I read to my Mom on a weekly basis. (This can be done virtually through various video communication platforms such as Zoom or Duo or Facetime.) She has Alzheimer’s and vision issues. Reading aloud is something I can share with her and it makes us both feel good. She enjoyed the Chicken Soup for the Soul book series, but we’ve read every one her caregivers and I could find. Because of her memory issues, reading a novel is out of the question. Recently I discovered “The Bake Sale.” It is the story of a grandmother whose 4-year-old granddaughter helps her bake cookies for a church bake sale. They have fun baking cookies, packaging them and taking them to the church. There, they purchase other baked goods for themselves. This is a short, upbeat story with an uncomplicated plot, simple language and a satisfying ending. It includes lovely photographs of a child and cookies. After reading we ate cookies and I shared a story about making cookies with my younger sisters when we were kids. This book was written specifically for adults with Alzheimer’s but the format was very similar to a book for a child. Continue reading “Picture Books For Everyone”
Join us to discuss “How to Read Literature Like a Professor” by Thomas C. Foster. Recognizing that a shared understanding of literature can serve as a cultural bond, Foster, professor emeritus of English at the University of Michigan, uses colorful language and storytelling to help interpret themes, concepts and symbols commonly found in literature, offering the reader roadmaps to help uncover hidden truths, just as a professor would. A fun read that does not present like a textbook, this book provides a solid and in-depth look into symbolism and other literary elements. This book is a great source of insight into becoming a better reader and a helpful reference in the process of writing. An extra treat is the bibliography that provides a great catalog of classics to read. Check out this list for other books that can help you improve your reading.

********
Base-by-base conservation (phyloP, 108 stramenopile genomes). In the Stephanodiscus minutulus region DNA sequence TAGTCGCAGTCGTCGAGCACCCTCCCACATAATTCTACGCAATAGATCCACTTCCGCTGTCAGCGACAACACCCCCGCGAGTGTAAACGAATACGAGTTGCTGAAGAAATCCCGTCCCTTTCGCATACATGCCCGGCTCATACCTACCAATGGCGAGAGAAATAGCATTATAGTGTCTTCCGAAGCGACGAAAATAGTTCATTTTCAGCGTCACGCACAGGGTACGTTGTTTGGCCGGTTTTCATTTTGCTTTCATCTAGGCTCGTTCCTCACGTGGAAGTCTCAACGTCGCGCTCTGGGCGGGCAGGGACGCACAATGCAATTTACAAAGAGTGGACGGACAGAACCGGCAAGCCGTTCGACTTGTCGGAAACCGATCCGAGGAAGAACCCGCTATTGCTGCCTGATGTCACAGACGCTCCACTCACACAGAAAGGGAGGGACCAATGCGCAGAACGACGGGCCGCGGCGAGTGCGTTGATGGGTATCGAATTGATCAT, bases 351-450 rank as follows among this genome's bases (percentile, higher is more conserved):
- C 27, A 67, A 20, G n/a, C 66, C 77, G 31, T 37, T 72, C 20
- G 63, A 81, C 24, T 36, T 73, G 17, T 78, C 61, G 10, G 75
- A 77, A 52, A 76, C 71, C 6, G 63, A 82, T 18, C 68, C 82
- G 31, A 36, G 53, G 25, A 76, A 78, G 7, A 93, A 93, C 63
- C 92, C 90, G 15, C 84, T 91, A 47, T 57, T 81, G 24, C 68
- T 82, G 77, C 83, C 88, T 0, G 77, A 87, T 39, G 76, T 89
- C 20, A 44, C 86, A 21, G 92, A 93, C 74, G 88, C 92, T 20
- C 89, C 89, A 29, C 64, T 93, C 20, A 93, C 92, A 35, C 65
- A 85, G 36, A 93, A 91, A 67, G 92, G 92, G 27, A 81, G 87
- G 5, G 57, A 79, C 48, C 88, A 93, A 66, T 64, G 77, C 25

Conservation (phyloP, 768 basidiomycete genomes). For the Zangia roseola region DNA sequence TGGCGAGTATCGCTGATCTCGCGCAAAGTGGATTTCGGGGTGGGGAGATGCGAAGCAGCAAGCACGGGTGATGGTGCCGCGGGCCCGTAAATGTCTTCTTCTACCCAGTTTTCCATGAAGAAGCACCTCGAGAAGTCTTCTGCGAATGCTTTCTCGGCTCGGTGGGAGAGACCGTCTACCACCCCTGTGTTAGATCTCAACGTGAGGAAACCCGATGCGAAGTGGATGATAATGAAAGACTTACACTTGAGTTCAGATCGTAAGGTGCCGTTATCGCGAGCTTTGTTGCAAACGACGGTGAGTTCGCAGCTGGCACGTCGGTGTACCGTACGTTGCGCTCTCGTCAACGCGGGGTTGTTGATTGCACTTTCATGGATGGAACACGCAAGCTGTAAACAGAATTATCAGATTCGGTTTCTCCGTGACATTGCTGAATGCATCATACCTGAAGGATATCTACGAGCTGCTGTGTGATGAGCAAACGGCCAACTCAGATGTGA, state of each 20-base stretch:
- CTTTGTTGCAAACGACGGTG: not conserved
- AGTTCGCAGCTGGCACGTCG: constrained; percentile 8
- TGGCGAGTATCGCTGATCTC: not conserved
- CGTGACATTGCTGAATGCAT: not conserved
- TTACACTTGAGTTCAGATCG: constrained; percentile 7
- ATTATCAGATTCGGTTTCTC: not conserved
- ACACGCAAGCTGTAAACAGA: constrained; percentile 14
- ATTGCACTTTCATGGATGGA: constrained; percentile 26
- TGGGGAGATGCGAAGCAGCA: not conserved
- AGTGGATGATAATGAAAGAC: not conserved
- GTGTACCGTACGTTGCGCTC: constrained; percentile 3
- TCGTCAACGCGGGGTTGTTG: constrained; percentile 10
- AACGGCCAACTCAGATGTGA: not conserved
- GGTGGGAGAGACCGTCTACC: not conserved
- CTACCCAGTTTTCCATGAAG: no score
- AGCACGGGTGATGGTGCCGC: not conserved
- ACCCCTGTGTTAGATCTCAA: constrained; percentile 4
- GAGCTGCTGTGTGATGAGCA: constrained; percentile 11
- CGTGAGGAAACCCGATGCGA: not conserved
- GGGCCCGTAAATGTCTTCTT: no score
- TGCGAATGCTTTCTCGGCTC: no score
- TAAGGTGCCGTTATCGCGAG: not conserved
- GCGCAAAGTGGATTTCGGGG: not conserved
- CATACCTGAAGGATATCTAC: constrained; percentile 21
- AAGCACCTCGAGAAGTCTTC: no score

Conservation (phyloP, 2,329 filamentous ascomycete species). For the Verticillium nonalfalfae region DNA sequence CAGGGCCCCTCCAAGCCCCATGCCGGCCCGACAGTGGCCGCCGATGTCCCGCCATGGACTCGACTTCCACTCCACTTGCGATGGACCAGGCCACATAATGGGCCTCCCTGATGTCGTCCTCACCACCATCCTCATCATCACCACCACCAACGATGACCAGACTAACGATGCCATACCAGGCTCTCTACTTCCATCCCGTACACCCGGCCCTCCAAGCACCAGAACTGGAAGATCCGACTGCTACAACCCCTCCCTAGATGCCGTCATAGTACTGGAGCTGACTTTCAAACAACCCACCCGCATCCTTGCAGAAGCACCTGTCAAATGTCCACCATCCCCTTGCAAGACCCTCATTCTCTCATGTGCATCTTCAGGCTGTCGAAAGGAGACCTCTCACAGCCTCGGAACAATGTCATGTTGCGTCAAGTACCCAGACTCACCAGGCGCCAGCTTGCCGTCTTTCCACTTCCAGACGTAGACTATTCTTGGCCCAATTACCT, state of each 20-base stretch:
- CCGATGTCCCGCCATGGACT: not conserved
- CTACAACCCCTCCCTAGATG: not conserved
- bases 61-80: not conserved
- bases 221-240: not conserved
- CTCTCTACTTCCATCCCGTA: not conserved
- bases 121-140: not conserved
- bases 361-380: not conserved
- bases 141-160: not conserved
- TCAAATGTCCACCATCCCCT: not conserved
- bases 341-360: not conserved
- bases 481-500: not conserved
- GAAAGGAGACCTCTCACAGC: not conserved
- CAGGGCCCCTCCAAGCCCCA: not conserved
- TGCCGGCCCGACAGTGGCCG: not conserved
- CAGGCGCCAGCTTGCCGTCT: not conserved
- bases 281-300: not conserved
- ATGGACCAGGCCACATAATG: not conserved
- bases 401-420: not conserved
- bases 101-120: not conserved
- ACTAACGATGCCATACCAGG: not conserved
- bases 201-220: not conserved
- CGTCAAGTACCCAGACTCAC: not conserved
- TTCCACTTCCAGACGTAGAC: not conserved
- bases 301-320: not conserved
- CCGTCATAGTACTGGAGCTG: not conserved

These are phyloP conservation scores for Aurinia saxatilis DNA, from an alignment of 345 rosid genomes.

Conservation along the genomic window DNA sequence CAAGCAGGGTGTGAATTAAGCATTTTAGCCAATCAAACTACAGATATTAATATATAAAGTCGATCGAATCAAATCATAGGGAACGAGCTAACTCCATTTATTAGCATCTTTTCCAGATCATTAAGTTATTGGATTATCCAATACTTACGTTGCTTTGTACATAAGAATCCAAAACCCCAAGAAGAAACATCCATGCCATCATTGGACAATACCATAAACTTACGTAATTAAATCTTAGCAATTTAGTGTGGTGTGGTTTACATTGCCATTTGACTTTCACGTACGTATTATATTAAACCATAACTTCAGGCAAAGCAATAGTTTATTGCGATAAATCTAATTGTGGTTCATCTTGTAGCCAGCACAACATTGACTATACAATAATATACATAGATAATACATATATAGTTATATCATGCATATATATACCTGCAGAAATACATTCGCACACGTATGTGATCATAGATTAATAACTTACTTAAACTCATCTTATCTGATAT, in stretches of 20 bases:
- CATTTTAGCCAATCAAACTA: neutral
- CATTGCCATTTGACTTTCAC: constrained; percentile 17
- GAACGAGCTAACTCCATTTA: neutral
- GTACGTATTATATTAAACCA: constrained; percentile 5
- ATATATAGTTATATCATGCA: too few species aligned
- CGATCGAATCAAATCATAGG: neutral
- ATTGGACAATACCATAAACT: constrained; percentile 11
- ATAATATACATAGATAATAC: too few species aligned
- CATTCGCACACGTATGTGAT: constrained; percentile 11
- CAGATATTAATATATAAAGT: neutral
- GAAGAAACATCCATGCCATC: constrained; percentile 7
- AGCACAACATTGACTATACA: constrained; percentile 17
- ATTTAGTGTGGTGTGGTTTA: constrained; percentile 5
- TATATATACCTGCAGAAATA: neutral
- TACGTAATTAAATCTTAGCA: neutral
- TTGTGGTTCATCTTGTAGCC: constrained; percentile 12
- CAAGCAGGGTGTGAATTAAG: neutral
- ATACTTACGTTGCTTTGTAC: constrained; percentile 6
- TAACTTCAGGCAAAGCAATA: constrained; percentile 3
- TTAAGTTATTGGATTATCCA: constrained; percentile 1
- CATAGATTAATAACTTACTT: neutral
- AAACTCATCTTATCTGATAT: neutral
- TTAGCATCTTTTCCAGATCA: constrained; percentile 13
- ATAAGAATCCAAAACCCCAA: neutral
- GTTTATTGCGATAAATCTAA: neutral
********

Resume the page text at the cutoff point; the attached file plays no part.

This discussion is geared for adults. Please register to get a link for this program.
Another month, another list of new nonfiction books to check out! All of the mentioned titles are available to put on hold in our catalog and will also be made available via the library’s Overdrive website on the day of publication in eBook and eAudiobook format (as available). For a more extensive list of new nonfiction books coming out this month, check our online catalog. Continue reading “Nonfiction Roundup: February 2021”
Winter hasn’t quite let us out of its icy grip, and I find myself wanting to read something comforting. For me, that means knowing that the characters I will inevitably fall in love with get their own happily ever afters, and so I turn to one of my favorite genres: romance. Here are just a few wintry romances to warm you up. Continue reading “Cuddle Up With Some Winter Romances”
While I once enjoyed travel, musical performances, picture shows and communal drinking, I now merely pace the halls of my manor chewing mail-order snacks and raving madly about the widespread inability to discover and interpret facts. When seeking an escape from the labyrinth of despair to which I’d been banished, I’d pick up a novel and read the same passage repeatedly until I’d managed to sufficiently obscure reality and retain what I was reading, and then I could proceed to subsequent passages and enjoy the experience of reading rather than fixating on disaster or listening to my butler’s tales of being berated for kindly asking people to wear a mask nearly a year into a pandemic that has killed over 400,000 people and will kill hundreds of thousands more (and cause long-term damage to countless others) and which could still be curtailed if people would simply wear a mask and not congregate as if there weren’t a pandemic. Continue reading “The Gentleman Recommends: Susanna Clarke (Again)”